May 11, 2004
Shhh! Venture Fund Results
Posted by Gordon Smith

The returns earned by venture capital funds are private, and the venture capitalists want to keep it that way. For several years, a battle has been underway over the confidentiality of venture fund results. When the internet bubble burst, stakeholders in public pension funds began to agitate for disclosure. The WSJ ($)provides a concise history of the battle, focusing on the debate in California.

Here is the quick history of litigation over the University of California's venture investments:

Venture capitalists said data on their interim returns were a "trade secret." They also were worried that if information on the overall performance of their funds was made public, details on the performance of individual start-up companies in the funds might eventually leak out, too.

In July, Judge James Richman ordered UC to release its records. "... [T]he public interest in disclosure [of return data] clearly outweighs the claimed need to keep them secret," the judge wrote. UC asked Judge Richman to reconsider. It pointed out that just before his ruling Sequoia Capital had responded to the University of Michigan's disclosure of data by booting UM out of a new Sequoia fund.

Then, shortly before the judge offered his reconsidered ruling, Sequoia sent the letter severing relations with UC. "It is not in the interests of Sequoia Capital's other clients that we be hounded, badgered, and stalked by entities wishing to either profit from or publicize our private and confidential information," wrote Mr. Moritz, the Sequoia partner. He called it "the saddest business letter ever dispatched on Sequoia Capital stationery." Through a spokesman, [Michael Moritz, a Sequoia Capital partner] declined to comment.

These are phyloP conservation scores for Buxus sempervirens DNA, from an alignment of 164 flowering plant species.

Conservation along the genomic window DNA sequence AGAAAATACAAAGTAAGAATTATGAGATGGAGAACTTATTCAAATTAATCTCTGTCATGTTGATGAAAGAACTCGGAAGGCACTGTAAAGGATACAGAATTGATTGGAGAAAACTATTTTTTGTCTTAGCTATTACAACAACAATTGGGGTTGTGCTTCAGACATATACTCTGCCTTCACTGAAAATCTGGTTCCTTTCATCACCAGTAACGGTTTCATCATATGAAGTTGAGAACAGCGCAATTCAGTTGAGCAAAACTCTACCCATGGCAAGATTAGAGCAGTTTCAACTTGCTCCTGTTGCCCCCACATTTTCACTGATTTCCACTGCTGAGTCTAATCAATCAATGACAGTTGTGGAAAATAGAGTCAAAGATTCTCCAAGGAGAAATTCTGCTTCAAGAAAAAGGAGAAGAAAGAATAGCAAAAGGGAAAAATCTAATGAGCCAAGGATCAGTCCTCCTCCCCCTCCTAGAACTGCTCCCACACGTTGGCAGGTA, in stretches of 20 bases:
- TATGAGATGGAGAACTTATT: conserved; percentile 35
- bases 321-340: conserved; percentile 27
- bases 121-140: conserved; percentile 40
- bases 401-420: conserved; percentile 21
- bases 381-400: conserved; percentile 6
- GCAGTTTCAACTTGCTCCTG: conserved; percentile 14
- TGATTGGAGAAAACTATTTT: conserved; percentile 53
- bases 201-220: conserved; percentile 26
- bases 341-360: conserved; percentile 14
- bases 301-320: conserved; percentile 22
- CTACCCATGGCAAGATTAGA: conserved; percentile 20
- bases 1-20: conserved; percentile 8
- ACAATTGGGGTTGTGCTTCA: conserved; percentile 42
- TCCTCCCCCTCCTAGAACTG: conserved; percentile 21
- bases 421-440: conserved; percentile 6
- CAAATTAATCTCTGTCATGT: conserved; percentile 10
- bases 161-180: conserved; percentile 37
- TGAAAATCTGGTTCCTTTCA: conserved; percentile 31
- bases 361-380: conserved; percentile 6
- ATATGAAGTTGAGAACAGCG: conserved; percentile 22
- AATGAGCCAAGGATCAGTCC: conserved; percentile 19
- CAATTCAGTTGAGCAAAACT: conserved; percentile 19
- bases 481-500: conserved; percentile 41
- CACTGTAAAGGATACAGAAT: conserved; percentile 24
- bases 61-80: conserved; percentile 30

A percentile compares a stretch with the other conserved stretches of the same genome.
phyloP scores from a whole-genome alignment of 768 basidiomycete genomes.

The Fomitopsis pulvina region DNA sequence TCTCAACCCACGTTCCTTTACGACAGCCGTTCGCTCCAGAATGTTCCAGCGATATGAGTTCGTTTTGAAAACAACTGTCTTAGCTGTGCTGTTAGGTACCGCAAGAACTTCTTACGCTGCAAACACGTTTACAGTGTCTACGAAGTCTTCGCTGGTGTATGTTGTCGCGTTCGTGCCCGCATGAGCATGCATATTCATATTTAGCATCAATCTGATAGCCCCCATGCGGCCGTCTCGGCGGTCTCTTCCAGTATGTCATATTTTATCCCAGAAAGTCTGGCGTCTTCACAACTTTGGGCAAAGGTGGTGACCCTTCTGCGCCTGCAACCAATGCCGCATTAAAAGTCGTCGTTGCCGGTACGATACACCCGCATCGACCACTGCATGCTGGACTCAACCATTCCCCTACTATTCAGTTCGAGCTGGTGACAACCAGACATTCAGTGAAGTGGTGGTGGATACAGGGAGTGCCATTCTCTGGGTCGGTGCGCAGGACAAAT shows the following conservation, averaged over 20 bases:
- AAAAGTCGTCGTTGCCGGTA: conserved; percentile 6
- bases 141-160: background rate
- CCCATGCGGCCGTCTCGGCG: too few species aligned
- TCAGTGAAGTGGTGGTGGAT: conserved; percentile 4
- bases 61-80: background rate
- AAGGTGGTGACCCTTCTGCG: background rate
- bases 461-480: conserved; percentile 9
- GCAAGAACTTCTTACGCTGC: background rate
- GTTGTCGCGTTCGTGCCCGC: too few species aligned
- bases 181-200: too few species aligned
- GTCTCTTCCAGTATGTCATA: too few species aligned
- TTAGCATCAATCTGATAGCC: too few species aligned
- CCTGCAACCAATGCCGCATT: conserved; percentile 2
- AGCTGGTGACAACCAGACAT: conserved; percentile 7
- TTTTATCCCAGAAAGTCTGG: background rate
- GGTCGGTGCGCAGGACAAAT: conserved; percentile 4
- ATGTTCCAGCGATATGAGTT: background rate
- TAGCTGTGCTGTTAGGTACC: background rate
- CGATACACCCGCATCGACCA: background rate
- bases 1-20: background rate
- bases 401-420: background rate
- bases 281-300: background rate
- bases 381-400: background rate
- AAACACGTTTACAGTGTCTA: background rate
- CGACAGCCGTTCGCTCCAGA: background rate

In his second decision, Judge Richman again ruled against UC. Two appeals to a state appellate court and the state supreme court failed. In mid-October, UC released records of its venture holdings.

The ripple effects of this sort of action are predictable. For existing investments, venture funds are reducing the amount of information that they send to public investors. For future investments, public institutions may simply be excluded (as has already happened in numerous instances, including the University of Michigan case referred to above). Importantly, the venture funds most likely to refuse public money are those sponsored by the most successful venture capitalists, like Sequoia.

Critics argue that venture capitalists are attempting to avoid the embarrassment that follows disclosure of poor performance. This is silly. Consistently poor performance carries its own punishment (the refusal of existing investors to contribute to another fund). The more plausible explanation for the VC reticence is the one most VCs use: ongoing disclosure of results is misleading because most portfolios follow a pattern of early losses followed by gains. Why? Because bad companies fail faster than good companies succeed. Negative results will subject the venture capitalists and the investment managers at public institutions to public pressure and second-guessing.

Given that most public institutions invest only a small portion of their funds in venture capital, the drive to disclose venture capital results seems motivated more by politics than principle. This seems like a pyrrhic victory for the public.

UPDATE: Steve Bainbridge blogs this same story with a flair: "As a result of a suit by Woodward & Bernstein wannabes in the press, wet-behind-the-ears students who probably can't even spell investment let alone read a financial statement, and grumpy old fart pensioners, however, the university has been required to disclose a host of financial data on its VC fund investments." Can you guess which side he's on?

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